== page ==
Fashion and textile manufacturers across the UK have the capacity and skills to make much-needed scrubs and other personal protective equipment (PPE) for frontline health and social care workers, which makes the current nationwide shortages incredibly frustrating.
Barbour and Burberry are among those producing government-approved PPE in their factories in the north of England. But a number of smaller brands, manufacturers and designers that are ready and willing to provide their services have so far been unable to do so.
The process of becoming accredited to produce government-approved PPE appears to be mired in red tape, even after protocols were relaxed in response to the shortage. Some factory owners report that they filled in the requisite paperwork to volunteer their services weeks ago, but have yet to hear back from the government.
The UK fashion and textiles industry is fragmented and misunderstood by policymakers, which makes it challenging to co-ordinate large-scale relief efforts. Ministers have focused instead on trying to bring in supplies from overseas (hindered by global shortages) and from larger UK manufacturers. As a result, many UK factories remain closed and staff furloughed, despite the evident and pressing need for their services.
Some manufacturers, such as Derbyshire’s David Nieper, have taken matters into their own hands, bypassing the government’s PPE sourcing efforts, and instead working directly with local NHS trusts and care homes to produce what they need.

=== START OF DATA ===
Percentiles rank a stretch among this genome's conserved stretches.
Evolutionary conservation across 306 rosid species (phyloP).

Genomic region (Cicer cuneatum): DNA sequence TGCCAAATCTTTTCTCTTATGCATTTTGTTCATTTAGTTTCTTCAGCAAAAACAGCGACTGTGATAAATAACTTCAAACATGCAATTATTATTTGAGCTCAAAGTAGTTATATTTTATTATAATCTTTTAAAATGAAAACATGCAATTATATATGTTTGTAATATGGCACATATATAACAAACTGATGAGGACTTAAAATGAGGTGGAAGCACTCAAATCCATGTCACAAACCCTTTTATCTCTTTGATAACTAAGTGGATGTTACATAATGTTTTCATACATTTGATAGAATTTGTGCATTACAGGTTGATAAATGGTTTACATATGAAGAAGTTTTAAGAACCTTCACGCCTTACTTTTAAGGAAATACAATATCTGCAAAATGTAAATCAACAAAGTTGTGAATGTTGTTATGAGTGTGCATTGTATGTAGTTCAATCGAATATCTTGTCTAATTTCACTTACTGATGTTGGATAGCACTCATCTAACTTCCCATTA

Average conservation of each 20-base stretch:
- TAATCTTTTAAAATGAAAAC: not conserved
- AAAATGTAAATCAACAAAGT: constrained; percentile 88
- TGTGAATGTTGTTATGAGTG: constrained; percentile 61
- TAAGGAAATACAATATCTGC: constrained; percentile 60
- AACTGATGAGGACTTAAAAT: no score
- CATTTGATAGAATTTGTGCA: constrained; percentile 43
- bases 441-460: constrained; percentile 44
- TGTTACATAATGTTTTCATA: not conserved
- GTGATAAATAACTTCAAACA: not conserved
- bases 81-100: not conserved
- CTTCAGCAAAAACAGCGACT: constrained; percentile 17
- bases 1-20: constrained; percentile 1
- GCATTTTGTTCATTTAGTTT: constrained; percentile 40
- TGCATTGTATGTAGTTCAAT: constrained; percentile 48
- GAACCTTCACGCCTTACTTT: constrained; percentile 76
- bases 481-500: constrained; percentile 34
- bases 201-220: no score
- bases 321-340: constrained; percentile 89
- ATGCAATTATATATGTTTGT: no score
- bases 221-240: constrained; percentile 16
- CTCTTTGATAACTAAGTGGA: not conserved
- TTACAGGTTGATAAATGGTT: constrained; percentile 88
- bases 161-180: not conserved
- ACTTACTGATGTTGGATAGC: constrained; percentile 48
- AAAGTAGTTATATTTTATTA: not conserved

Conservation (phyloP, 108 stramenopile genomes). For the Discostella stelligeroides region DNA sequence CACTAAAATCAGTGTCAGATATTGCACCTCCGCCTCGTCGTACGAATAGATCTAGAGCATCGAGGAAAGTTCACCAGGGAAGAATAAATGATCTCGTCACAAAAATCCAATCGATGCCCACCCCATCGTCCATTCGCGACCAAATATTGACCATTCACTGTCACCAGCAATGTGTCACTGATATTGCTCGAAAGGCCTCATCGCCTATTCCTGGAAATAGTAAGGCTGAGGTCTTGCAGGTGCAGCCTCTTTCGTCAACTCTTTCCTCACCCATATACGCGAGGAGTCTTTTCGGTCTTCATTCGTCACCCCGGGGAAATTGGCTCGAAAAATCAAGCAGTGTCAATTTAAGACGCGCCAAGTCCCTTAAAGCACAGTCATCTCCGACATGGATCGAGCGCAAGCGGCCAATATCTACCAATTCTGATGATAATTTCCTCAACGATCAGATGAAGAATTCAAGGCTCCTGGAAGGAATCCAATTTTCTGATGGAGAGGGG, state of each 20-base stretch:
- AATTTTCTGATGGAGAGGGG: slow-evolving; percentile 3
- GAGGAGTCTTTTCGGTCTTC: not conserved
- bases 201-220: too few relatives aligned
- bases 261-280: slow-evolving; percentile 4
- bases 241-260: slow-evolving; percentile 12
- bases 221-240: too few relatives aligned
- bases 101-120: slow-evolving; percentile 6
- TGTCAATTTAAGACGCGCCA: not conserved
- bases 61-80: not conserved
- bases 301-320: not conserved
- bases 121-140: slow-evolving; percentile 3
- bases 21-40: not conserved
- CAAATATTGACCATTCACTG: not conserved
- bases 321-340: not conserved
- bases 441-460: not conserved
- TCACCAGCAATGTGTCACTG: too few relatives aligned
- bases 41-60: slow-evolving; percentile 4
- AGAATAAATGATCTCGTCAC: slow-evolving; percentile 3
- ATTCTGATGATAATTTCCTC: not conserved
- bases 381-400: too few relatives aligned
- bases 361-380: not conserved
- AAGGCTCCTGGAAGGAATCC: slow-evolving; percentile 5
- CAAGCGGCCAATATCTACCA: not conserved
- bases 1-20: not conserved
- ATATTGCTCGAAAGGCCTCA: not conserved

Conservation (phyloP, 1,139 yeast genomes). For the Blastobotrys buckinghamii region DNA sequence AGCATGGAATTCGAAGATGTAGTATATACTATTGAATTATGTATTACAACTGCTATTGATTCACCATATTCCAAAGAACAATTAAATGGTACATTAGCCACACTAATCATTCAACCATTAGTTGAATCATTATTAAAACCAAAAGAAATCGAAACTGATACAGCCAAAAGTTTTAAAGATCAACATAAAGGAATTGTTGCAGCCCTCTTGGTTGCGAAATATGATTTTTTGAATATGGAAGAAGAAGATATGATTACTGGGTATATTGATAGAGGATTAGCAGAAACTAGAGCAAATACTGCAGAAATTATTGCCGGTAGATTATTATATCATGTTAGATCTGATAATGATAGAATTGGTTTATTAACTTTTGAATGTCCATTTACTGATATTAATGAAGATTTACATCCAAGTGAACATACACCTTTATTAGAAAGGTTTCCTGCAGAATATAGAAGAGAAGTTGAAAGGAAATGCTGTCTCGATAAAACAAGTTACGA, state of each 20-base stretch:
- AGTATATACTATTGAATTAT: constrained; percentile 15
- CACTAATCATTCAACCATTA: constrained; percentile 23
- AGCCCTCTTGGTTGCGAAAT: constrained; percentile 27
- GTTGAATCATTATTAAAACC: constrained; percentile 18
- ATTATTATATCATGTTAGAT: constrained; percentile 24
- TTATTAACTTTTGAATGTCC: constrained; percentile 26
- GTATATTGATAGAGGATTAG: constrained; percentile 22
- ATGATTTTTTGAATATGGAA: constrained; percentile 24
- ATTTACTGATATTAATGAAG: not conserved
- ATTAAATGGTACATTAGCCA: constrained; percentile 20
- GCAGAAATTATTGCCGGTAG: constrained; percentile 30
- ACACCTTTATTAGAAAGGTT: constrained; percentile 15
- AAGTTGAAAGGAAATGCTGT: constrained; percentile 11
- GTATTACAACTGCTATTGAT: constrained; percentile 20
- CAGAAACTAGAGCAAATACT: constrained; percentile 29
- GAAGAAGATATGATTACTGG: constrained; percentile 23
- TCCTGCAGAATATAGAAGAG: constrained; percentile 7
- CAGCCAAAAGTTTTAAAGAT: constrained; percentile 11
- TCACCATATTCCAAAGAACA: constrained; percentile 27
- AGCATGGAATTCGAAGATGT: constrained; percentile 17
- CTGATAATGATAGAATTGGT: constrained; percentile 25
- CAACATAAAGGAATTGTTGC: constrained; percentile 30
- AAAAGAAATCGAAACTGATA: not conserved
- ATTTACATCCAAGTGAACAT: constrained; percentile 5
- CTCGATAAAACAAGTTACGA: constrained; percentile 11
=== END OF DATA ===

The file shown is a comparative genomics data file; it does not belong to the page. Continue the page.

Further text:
Similarly, London Fashion Week designers including Richard Quinn, Bethany Williams, Phoebe English and Holly Fulton have also turned their hand to producing lower-level protective clothing, so government-backed PPE can be reserved for the frontline staff dealing first-hand with Covid-19 patients.
But while we can be proud of these individual efforts, pressure is mounting on the government to organise a national approach to address the shortage. Last weekend, Labour’s Rachel Reeves wrote to her counterpart in government, Minister for the Cabinet Office Michael Gove, to highlight concerns that we are not using the capacity of smaller UK manufacturers to make protective clothing.
The government has now appointed Lord Deighton – chief organiser of the 2012 London Olympics – as PPE “tsar” to ensure equipment is distributed quickly and efficiently. Responding to and enlisting smaller fashion and textile manufacturers would be a very good place to start.